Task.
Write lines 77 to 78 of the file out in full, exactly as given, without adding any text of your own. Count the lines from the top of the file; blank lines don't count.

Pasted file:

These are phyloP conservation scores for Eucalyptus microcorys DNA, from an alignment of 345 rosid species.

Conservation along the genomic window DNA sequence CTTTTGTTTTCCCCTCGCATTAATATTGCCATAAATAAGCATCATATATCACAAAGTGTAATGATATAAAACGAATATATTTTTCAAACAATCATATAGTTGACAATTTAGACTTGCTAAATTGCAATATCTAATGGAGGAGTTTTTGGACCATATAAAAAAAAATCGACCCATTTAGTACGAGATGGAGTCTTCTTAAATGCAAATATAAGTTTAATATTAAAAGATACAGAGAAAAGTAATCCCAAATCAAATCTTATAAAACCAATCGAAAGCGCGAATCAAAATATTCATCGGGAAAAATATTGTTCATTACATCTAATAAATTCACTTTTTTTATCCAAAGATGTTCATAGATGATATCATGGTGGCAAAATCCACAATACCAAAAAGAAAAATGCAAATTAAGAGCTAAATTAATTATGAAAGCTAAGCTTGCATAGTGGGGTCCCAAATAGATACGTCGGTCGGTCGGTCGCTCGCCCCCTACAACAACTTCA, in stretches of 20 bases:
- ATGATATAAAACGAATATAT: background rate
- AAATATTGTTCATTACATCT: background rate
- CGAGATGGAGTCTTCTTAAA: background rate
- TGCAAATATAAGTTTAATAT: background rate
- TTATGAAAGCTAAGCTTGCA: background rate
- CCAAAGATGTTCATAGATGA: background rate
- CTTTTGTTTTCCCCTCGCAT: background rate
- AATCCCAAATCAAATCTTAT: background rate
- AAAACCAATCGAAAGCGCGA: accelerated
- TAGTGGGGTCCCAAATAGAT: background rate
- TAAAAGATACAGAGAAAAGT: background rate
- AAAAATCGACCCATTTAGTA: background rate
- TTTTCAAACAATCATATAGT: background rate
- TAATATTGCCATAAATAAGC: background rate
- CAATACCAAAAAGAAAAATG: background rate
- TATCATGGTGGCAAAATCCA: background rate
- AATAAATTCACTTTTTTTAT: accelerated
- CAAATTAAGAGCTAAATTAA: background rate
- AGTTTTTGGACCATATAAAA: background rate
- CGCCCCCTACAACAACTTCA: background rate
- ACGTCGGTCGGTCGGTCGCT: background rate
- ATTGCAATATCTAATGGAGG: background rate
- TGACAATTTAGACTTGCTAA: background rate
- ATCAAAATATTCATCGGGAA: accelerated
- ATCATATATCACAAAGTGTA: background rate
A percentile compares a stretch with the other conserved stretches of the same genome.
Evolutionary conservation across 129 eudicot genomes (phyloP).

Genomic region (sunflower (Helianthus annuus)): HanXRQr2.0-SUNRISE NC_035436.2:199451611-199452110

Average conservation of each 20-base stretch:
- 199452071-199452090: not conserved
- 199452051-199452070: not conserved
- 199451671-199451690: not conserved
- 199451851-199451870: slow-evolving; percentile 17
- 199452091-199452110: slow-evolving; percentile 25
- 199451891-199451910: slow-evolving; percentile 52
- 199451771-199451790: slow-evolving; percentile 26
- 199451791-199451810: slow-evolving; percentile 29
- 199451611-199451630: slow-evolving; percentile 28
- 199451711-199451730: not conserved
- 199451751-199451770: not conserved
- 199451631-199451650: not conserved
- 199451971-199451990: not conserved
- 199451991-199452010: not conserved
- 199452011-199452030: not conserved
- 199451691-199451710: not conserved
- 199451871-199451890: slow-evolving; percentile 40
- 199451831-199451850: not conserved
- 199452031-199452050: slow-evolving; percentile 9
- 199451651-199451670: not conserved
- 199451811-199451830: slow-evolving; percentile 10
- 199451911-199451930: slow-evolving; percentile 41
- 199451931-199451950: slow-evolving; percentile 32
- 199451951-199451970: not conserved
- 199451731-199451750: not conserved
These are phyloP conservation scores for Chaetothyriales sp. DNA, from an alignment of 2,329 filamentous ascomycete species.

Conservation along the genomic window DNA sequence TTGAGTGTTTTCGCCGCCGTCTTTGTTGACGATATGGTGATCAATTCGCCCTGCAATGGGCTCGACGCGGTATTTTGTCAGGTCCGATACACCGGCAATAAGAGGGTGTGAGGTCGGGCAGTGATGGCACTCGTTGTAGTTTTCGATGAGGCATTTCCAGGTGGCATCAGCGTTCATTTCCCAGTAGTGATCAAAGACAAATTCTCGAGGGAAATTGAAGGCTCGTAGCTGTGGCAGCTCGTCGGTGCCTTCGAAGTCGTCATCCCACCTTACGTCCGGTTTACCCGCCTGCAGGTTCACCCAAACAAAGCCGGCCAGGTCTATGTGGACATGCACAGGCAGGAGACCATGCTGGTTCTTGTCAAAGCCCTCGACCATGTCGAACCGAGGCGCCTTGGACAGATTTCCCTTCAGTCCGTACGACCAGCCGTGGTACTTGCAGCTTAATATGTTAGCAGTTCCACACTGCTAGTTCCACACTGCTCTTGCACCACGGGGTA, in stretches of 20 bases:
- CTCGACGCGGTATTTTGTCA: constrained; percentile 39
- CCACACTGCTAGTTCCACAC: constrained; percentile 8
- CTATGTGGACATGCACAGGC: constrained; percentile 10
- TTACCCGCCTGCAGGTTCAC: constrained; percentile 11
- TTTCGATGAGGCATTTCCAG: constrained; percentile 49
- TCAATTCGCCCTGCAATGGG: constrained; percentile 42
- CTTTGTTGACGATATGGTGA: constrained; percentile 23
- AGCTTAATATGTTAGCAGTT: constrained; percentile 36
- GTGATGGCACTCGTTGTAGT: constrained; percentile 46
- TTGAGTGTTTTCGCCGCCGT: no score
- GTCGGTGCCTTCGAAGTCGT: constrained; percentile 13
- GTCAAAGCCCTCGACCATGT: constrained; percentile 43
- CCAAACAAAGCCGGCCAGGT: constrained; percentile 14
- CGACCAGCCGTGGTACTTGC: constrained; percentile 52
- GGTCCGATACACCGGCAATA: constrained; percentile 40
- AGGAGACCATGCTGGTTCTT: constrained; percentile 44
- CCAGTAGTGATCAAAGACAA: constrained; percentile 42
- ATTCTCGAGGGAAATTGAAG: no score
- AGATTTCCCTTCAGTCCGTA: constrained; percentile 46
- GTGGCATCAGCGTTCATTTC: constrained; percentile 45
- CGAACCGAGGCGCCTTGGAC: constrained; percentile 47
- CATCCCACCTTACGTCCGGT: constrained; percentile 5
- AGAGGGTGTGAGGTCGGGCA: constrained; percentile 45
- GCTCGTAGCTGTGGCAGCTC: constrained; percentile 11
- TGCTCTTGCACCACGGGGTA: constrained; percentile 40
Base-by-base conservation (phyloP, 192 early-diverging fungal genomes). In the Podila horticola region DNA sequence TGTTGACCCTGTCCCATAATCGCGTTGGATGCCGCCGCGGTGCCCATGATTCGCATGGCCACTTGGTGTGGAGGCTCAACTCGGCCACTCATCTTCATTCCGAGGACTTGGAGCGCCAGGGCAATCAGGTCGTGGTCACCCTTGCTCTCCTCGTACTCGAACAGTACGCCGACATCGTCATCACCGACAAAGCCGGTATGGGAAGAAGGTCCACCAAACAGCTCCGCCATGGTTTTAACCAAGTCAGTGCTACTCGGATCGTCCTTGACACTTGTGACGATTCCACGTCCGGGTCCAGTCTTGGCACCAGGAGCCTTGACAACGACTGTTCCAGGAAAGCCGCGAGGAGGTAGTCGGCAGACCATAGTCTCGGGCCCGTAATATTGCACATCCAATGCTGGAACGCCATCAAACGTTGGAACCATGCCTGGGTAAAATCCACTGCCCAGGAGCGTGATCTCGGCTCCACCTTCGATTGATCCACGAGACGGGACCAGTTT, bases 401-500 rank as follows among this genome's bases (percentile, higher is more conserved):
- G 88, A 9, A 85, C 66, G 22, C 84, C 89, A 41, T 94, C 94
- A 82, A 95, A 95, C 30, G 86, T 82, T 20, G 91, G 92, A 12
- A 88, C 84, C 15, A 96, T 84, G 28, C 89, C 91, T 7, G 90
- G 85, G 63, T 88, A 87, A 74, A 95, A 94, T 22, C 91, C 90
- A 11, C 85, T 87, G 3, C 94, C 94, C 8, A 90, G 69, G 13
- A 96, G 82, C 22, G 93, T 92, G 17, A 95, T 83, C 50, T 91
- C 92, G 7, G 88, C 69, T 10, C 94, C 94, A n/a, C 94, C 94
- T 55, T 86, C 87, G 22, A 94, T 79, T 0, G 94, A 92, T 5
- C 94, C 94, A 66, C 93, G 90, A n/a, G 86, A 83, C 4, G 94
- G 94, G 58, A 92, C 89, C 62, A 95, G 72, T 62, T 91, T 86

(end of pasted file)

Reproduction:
- AGATTTCCCTTCAGTCCGTA: constrained; percentile 46
- GTGGCATCAGCGTTCATTTC: constrained; percentile 45